From Greenpoint back to Brooklyn Bridge Park, the cycling path leads to the Red Hook Container Terminal, where things become less navigable and more desolate. It’s soon to be extended to Bay Ridge and on to Jamaica Bay. When that’s completed, it’ll be possible to cycle almost entirely around Brooklyn.

In the shimmering late afternoon heat, with a glowing face, I cycle through Brooklyn Heights, and via Manhattan Bridge, I’m back in the oven that is Manhattan in summer. Broadway, Chinatown, Little Italy and the Flatiron District fly by. My body is pulsing and pumping, and everything feels oddly familiar, as if I’d become part of the flow.

From now on, there’s only one way I’m going to be getting around New York, and that’s by bike.

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Society

Why Chinese Cities Waste Millions On Vanity Building Projects

The so-called "White Elephants," or massive building projects that go unused, keep going up across China as local officials mix vanity and a misdirected attempt to attract business and tourists. A perfect example the 58-meter, $230 million statue of Guan Yu, a beloved military figure from the Third Century, that nobody seems interested in visiting.

Statue of Guan Yu in Jingzhou Park, China

Chen Zhe


BEIJING — The Chinese Ministry of Housing and Urban-Rural Development recently ordered the relocation of a giant statue in Jingzhou, in the central province of Hubei. The 58-meter, 1,200-ton statue depicts Guan Yu, a widely worshipped military figure from the Eastern Han Dynasty in the Third century A.D.

The government said it ordered the removal because the towering presence "ruins the character and culture of Jingzhou as a historic city," and is "vain and wasteful." The relocation project wound up costing the taxpayers approximately ¥300 million ($46 million).

Huge monuments as "intellectual property" for a city

In recent years local authorities in China have often raced to create what is euphemistically dubbed IP (intellectual property), in the form of a signature building in their city. But by now, we have often seen negative consequences of such projects, which evolved from luxurious government offices to skyscrapers for businesses and residences. And now, it is the construction of cultural landmarks. Some of these "white elephant" projects, even if they reach the scale of the Guan Yu statue, or do not necessarily violate any regulations, are a real problem for society.

It doesn't take much to be able to differentiate between a project constructed to score political points and a project destined for the people's benefit. You can see right away when construction projects neglect the physical conditions of their location. The over the top government buildings, which for numerous years mushroomed in many corners of China, even in the poorest regional cities, are the most obvious examples.

Homebuyers looking at models of apartment buildings in Shanghai, China — Photo: Imaginechina/ZUMA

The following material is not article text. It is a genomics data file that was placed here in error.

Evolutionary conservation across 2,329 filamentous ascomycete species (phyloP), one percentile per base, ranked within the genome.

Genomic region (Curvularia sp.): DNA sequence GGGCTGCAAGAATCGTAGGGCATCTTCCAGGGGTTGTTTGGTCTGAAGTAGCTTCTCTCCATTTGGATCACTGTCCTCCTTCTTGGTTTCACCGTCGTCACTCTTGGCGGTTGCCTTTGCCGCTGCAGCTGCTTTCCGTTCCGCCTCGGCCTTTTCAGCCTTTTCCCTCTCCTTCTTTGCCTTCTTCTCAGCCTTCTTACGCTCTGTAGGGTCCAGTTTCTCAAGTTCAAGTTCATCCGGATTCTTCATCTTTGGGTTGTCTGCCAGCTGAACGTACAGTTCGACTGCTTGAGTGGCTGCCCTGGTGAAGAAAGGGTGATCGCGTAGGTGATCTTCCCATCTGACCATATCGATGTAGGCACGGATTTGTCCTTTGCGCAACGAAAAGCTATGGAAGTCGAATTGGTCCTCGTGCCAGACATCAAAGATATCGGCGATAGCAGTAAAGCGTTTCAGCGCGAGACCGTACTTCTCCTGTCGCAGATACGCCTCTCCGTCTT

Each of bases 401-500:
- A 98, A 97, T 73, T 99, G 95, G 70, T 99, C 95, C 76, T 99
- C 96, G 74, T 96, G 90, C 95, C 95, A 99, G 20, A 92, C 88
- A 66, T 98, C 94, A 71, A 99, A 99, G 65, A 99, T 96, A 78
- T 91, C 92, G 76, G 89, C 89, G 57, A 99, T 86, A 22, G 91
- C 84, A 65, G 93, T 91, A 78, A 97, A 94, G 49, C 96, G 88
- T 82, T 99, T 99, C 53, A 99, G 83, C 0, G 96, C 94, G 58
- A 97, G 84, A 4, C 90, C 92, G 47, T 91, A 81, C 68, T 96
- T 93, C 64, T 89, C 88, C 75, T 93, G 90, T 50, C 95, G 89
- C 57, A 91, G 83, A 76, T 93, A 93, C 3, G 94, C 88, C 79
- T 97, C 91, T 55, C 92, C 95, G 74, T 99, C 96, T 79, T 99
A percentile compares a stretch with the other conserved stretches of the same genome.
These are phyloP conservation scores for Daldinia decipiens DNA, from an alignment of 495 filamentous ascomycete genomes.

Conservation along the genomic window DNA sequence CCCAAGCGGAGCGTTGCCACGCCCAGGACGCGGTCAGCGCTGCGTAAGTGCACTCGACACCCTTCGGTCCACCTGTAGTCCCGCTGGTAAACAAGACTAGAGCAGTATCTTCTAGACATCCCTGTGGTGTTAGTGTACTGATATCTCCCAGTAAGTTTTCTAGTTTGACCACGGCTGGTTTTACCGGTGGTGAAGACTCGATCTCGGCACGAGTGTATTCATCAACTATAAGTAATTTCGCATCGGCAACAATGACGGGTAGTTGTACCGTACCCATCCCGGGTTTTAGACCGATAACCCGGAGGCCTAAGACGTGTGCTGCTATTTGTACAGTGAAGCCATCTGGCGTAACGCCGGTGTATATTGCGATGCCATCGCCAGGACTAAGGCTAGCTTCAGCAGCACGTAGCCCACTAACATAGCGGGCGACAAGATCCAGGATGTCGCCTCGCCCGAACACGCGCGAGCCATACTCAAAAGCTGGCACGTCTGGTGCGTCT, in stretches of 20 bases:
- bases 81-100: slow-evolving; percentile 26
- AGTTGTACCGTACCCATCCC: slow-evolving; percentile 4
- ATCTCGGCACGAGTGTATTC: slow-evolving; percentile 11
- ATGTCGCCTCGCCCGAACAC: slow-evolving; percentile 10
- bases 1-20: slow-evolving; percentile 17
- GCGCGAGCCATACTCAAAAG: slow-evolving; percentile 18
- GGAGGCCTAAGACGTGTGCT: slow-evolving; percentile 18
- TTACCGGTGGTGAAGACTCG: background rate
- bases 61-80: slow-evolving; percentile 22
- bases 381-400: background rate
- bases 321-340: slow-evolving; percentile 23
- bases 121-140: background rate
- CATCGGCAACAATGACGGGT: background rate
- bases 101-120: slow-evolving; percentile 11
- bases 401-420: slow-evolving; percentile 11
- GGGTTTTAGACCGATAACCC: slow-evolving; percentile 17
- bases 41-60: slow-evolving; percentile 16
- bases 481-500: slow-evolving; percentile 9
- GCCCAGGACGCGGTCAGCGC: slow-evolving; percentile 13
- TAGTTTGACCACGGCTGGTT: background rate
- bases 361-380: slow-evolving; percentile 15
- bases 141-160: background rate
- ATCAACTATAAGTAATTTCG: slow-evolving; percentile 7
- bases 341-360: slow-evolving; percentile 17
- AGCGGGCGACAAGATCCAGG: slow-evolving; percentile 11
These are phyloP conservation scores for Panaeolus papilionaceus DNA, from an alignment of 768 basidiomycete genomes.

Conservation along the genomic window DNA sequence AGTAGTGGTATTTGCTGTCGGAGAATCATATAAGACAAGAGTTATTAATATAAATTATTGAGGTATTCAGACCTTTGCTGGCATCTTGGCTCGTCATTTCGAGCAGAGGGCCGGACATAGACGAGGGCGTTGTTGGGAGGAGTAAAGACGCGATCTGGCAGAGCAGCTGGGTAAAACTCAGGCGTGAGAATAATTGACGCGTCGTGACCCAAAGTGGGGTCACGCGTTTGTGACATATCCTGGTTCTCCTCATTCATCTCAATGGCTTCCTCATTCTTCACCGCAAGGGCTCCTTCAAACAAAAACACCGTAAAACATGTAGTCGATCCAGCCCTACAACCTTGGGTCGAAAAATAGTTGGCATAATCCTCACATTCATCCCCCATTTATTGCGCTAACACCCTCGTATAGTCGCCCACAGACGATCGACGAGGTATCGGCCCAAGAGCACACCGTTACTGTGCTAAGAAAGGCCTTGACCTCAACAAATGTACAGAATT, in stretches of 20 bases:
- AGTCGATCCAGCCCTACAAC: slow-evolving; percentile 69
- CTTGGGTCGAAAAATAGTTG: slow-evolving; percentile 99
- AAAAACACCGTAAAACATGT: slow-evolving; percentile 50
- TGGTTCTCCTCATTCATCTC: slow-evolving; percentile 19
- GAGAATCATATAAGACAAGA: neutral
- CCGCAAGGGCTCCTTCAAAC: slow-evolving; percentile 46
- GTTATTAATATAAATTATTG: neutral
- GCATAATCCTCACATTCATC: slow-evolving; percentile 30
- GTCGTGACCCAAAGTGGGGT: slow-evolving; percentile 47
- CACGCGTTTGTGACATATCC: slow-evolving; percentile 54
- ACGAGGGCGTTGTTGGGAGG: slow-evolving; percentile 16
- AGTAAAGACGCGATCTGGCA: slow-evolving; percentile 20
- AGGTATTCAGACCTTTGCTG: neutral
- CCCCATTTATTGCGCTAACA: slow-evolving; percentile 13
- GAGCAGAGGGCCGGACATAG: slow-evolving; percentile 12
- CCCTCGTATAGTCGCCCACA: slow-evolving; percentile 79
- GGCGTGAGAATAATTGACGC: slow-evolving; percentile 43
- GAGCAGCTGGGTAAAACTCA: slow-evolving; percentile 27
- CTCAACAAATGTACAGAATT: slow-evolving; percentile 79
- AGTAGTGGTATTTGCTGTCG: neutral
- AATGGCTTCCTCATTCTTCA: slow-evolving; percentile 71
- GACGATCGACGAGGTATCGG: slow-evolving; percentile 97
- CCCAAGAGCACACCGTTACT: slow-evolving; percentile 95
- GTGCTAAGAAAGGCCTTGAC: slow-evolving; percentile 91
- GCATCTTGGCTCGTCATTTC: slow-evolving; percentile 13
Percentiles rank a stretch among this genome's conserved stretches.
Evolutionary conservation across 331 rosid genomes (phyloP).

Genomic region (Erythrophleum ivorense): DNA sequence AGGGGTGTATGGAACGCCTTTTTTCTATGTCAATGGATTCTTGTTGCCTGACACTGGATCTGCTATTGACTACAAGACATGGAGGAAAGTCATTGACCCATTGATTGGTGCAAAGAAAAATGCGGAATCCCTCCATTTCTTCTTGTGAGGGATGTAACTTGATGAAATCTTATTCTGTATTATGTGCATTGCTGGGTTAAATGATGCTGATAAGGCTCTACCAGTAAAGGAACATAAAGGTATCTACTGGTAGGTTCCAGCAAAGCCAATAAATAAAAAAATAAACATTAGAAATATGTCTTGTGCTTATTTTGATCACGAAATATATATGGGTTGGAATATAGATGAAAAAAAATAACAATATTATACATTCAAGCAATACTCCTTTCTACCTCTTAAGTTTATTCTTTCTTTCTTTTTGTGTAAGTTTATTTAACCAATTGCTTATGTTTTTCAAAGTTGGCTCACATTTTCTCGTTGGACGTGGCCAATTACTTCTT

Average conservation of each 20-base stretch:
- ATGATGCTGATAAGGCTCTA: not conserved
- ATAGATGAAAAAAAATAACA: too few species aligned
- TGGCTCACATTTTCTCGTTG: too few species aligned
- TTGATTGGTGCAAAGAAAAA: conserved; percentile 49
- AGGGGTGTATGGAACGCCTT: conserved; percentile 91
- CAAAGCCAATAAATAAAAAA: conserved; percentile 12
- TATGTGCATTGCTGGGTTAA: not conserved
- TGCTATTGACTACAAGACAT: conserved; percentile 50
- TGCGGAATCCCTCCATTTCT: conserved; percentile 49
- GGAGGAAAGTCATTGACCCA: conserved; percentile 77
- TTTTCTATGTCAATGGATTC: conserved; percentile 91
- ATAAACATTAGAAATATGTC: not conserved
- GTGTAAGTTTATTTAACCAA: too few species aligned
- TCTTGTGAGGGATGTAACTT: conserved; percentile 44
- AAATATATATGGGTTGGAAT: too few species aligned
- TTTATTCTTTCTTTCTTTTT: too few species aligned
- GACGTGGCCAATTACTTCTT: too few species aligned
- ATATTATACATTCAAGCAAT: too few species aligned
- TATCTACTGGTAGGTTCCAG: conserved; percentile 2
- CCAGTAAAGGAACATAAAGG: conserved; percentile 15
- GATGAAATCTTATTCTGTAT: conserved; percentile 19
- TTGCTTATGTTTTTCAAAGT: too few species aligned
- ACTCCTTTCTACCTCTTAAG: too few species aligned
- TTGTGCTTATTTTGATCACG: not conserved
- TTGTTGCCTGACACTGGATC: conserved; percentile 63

Guan Yu transformed into White Elephant

A project truly catering to people's benefit would address their most urgent needs and would be systematically conceived of and designed to play a practical role. Unfortunately, due to a dearth of true creativity, too many cities' expression of their rich cultural heritage is reduced to just building peculiar cultural landmarks. The statue of Guan Yu in Jingzhou is a perfect example.

Long ago Jinzhou was a strategic hub linking the North and the South of China. But its development has lagged behind coastal cities since the launch of economic reform a generation ago.

This is why the city's policymakers came up with the idea of using the place's most popular and glorified personality, Guan Yu (who some refer to as Guan Gong). He is portrayed in the 14th-century Chinese classic "The Romance of the Three Kingdoms" as a righteous and loyal warrior. With the aim of luring tourists, the city leaders decided to use him to create the city's core attraction, their own IP.

Opened in June 2016, the park hosting the statue comprises a surface of 228 acres. In total it cost ¥1.5 billion ($232 million) to build; the statue alone was ¥173 million ($27 million). Alas, since the park opened its doors more than four years ago, the revenue to date is a mere ¥13 million ($2 million). This was definitely not a cost-effective investment and obviously functions neither as a city icon nor a cultural tourism brand as the city authorities had hoped.

China's blind pursuit of skyscrapers

Some may point out the many landmarks hyped on social media precisely because they are peculiar, big or even ugly. However, this kind of attention will not last and is definitely not a responsible or sustainable concept. There is surely no lack of local politicians who will contend for attention by coming up with huge, strange constructions. For those who can't find a representative figure, why not build a 40-meter tall potato in Dingxi, Gansu Province, a 50-meter peony in Luoyang, Shanxi Province, and maybe a 60-meter green onion in Zhangqiu, Shandong Province?

It is to stop this blind pursuit of skyscrapers and useless buildings that, early this month, the Ministry of Housing and Urban-Rural Development issued a new regulation to avoid local authorities' deviation from people's real necessities, ridiculous wasted costs and over-consumption of energy.

I hope those responsible for the creation of a city's attractiveness will not simply go for visual impact, but instead create something that inspires people's intelligence, sustains admiration and keeps them coming back for more.